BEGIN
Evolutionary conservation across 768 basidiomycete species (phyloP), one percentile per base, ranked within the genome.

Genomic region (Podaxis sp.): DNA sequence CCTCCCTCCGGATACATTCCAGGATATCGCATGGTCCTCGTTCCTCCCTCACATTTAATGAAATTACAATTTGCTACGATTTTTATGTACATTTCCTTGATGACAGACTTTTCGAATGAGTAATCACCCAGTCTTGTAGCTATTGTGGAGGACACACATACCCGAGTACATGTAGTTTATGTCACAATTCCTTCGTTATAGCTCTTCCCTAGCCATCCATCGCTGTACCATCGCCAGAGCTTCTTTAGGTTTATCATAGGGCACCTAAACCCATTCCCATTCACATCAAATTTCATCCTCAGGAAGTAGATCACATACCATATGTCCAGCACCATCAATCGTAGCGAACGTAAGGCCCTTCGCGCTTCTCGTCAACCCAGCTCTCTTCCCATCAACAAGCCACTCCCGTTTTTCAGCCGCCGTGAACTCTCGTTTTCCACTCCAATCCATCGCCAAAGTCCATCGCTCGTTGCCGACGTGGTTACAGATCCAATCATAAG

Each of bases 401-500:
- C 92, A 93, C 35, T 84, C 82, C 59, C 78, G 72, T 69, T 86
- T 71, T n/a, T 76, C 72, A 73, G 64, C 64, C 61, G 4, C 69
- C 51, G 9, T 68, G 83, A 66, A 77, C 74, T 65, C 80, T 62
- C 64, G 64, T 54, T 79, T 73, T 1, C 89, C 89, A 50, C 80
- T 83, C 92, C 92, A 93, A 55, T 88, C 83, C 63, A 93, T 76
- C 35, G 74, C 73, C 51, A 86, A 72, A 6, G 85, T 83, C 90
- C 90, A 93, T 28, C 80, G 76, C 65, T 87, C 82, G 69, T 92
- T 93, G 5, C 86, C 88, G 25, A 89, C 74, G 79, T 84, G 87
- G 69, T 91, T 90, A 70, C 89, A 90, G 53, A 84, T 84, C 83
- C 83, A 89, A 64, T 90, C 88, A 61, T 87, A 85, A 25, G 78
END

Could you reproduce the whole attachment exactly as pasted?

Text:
Evolutionary conservation across 768 basidiomycete species (phyloP), one percentile per base, ranked within the genome.

Genomic region (Podaxis sp.): DNA sequence CCTCCCTCCGGATACATTCCAGGATATCGCATGGTCCTCGTTCCTCCCTCACATTTAATGAAATTACAATTTGCTACGATTTTTATGTACATTTCCTTGATGACAGACTTTTCGAATGAGTAATCACCCAGTCTTGTAGCTATTGTGGAGGACACACATACCCGAGTACATGTAGTTTATGTCACAATTCCTTCGTTATAGCTCTTCCCTAGCCATCCATCGCTGTACCATCGCCAGAGCTTCTTTAGGTTTATCATAGGGCACCTAAACCCATTCCCATTCACATCAAATTTCATCCTCAGGAAGTAGATCACATACCATATGTCCAGCACCATCAATCGTAGCGAACGTAAGGCCCTTCGCGCTTCTCGTCAACCCAGCTCTCTTCCCATCAACAAGCCACTCCCGTTTTTCAGCCGCCGTGAACTCTCGTTTTCCACTCCAATCCATCGCCAAAGTCCATCGCTCGTTGCCGACGTGGTTACAGATCCAATCATAAG

Each of bases 401-500:
- C 92, A 93, C 35, T 84, C 82, C 59, C 78, G 72, T 69, T 86
- T 71, T n/a, T 76, C 72, A 73, G 64, C 64, C 61, G 4, C 69
- C 51, G 9, T 68, G 83, A 66, A 77, C 74, T 65, C 80, T 62
- C 64, G 64, T 54, T 79, T 73, T 1, C 89, C 89, A 50, C 80
- T 83, C 92, C 92, A 93, A 55, T 88, C 83, C 63, A 93, T 76
- C 35, G 74, C 73, C 51, A 86, A 72, A 6, G 85, T 83, C 90
- C 90, A 93, T 28, C 80, G 76, C 65, T 87, C 82, G 69, T 92
- T 93, G 5, C 86, C 88, G 25, A 89, C 74, G 79, T 84, G 87
- G 69, T 91, T 90, A 70, C 89, A 90, G 53, A 84, T 84, C 83
- C 83, A 89, A 64, T 90, C 88, A 61, T 87, A 85, A 25, G 78